Signaling Status: The Impact of Relative Income on Household Consumption and Financial Decisions

Management Science, Forthcoming

44 Pages Posted: 21 Jan 2020

See all articles by Jesse Bricker

Jesse Bricker

Board of Governors of the Federal Reserve System

Jacob Krimmel

Board of Governors of the Federal Reserve System; University of Pennsylvania - The Wharton School

Rodney Ramcharan

University of Southern California, Marshall School of Business

Multiple version iconThere are 2 versions of this paper

Date Written: December 10, 2019

Abstract

This paper investigates the importance of status in household consumption and financial decisions using household data from the Survey of Consumer Finances (SCF) linked to neighborhood data in the American Community Survey (ACS). We find evidence that a household’s income rank — its position in the income distribution relative to its close neighbors — is positively associated with its expenditures on high status cars, its level of indebtedness, as well as the riskiness of the household’s portfolio. More aggregate county-level evidence based on a dataset of every new car sold in each county in the United States since 2002 also suggests that the signaling motive might be important. These results indicate that greater income heterogeneity might have large consequences for household consumption and portfolio decisions.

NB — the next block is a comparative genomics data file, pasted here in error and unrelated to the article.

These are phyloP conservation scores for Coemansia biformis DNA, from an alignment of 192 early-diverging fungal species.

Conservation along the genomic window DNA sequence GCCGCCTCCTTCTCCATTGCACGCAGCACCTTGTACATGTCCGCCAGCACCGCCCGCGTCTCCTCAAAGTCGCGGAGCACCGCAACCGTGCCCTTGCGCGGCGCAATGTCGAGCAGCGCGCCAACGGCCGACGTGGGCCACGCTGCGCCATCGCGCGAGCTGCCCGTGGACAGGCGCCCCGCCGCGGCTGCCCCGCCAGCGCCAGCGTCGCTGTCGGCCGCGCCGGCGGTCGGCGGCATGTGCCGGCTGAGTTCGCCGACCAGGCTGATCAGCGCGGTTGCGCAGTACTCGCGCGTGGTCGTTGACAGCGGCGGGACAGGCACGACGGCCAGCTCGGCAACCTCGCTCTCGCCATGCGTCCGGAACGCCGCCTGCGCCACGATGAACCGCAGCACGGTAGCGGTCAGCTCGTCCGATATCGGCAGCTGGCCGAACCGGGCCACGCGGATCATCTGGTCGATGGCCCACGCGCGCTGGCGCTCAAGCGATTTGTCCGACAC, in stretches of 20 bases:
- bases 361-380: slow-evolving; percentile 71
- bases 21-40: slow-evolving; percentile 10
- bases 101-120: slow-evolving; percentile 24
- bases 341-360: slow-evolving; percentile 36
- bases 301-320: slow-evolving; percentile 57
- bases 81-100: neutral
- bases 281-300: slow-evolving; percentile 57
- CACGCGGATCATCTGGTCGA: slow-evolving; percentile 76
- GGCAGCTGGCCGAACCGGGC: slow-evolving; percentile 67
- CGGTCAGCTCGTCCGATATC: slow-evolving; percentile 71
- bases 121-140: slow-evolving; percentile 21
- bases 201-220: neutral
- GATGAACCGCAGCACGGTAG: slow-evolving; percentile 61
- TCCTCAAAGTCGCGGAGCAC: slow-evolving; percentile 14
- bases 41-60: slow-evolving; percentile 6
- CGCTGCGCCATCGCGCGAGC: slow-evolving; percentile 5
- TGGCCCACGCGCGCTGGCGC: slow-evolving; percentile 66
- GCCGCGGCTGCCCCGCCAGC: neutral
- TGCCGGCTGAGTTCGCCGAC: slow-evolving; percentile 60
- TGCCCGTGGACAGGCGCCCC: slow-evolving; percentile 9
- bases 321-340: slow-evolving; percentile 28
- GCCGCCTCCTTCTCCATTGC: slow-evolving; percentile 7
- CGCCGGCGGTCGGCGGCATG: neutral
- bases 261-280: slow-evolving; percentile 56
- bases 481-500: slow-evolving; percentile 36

Suggested Citation

Bricker, Jesse and Krimmel, Jacob and Ramcharan, Rodney, Signaling Status: The Impact of Relative Income on Household Consumption and Financial Decisions (December 10, 2019). Management Science, Forthcoming. Available at SSRN: https://ssrn.com/abstract=2435503 or http://dx.doi.org/10.2139/ssrn.2435503

Jesse Bricker

Board of Governors of the Federal Reserve System ( email )

20th Street and Constitution Avenue NW
Washington, DC 20551
United States

Jacob Krimmel

Board of Governors of the Federal Reserve System ( email )

20th Street and Constitution Avenue NW
Washington, DC 20551
United States

University of Pennsylvania - The Wharton School ( email )

3641 Locust Walk
Philadelphia, PA 19104-6365
United States

Rodney Ramcharan (Contact Author)

University of Southern California, Marshall School of Business ( email )

2250 Alcazar Street
Los Angeles, CA 90089
United States

HOME PAGE: http://https://sites.google.com/site/rodneyramcharan/

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